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Tuesday May 28th, 2024

Re-expropriation of Sri Lanka plantation land to violate property rights, scare investors

ECONOMYNEXT – Attempts to re-expropriate assets of Sri Lanka’s privatized commercial plantations on the pretext of being under-utilized will undermine property rights and discourage investors, officials and analysts said.

Sri Lanka’s privatized plantations which are on 50-year lease have only 70,000 hectares of land.

Plantations are an emblematic case in Sri Lanka’s post-independence economic decline where they were expropriated from foreign and domestic owners under ‘land reform’.

Many foreign owners were given land in African nations like Kenya where they set up tea plantations.

Sri Lanka state is now bankrupt and the President Ranil Wickremesinghe is trying to attract foreign investment into privatizations.

“When you give a signal to the market that the government is going to expropriate land it will further undermine the investor confidence because one of the main factors the investors are looking at is the establishment of property rights and in Sri Lanka,” Dhananath Fernando, Chief Executive of Colombo based Advocata Institute of free market think tank said.

Expropriation Fears

Renewed expropriation fears arose after reports that a proposal had been given to the cabinet to take-over so-called ‘under-utilized’ land of privatized plantations.

Sri Lanka in 2011 expropriated a number of private properties including publicly listed Pelwatte Sugar and Hotel Developers, claiming the land was ‘under-utilized’. 

Land of several Board of Investment firms were also taken back despite a constitutional guarantee that they will not be expropriated.

Given the past experience with nationalized plantations and other companies then President J R Jayewardene put in the guarantee to assure foreign investors, but the country has not been able to draw large scale foreign investors unlike East Asia.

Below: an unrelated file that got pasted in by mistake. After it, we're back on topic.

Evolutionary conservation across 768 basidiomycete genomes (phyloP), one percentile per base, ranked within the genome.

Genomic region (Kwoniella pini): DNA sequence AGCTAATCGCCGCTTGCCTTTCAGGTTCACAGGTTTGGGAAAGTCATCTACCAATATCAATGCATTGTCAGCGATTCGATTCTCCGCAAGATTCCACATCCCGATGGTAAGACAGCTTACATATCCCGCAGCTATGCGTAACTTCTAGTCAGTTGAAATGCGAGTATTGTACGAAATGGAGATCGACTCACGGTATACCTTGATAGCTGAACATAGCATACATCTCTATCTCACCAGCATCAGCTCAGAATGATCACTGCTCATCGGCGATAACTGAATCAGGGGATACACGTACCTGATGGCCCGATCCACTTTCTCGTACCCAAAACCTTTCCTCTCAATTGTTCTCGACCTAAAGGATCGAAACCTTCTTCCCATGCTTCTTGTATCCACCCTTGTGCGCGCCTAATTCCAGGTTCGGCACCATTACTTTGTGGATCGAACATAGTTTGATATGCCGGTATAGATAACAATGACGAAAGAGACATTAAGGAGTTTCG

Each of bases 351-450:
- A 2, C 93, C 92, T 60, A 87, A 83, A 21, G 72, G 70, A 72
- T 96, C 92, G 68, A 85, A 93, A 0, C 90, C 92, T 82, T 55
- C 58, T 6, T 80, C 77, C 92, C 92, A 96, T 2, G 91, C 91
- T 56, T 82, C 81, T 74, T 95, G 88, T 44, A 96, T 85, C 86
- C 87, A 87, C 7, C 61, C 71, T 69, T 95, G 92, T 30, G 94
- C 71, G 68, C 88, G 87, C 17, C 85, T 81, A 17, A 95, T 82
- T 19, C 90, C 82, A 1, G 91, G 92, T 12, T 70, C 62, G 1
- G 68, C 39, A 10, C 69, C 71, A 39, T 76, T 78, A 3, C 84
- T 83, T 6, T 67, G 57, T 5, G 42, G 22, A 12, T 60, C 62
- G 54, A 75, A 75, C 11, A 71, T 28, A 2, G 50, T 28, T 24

Roshan Rajadurai, spokesman for Sri Lanka’s Plantations Association, representing managers of privatized plantations said there was left uncultivated other than those that were impossible to reach due to geographical issues further or land that were environmentally sensitive.

“We have 70,000 hectares of tea; the government of Sri Lanka owns 86 percent of our country’s land millions of hectares of land is there,” Rajadurai said.

“So-called uncultivated land is the land that we can’t cultivate. Either it is a slab rock, a steep area or it is a sensitive area and other lands with environmental and geographical limitations, reservations and roadsides.”

Though the land is on long lease to plantation companies, various political forces have been chipping away the farms, usually some of the best lands bordering accessible roads according to some in the industry.

Rajadurai says plantations have been willing to part with land for public purposes.

“Every two years and three years when there is a local governmental election they will say that now the government has already taken from each company almost 100 acres taken over for this purpose and that purpose,” Rajadurai said.
“And all the lands are abandoned. We couldn’t harvest tea or rubber neither there’s anyone made use of it.”

“Moreover, these planters have been very flexible and supportive to the government all these years. When the government ask for the lease lands for the public purposes and they always have been for it.”

Bankrupt State

Meanwhile Fernando doubted whether the government had any capacity to enhance the productivity of land, given its past track record. He said property rights have to be strengthened to improve land use, and restrictions removed.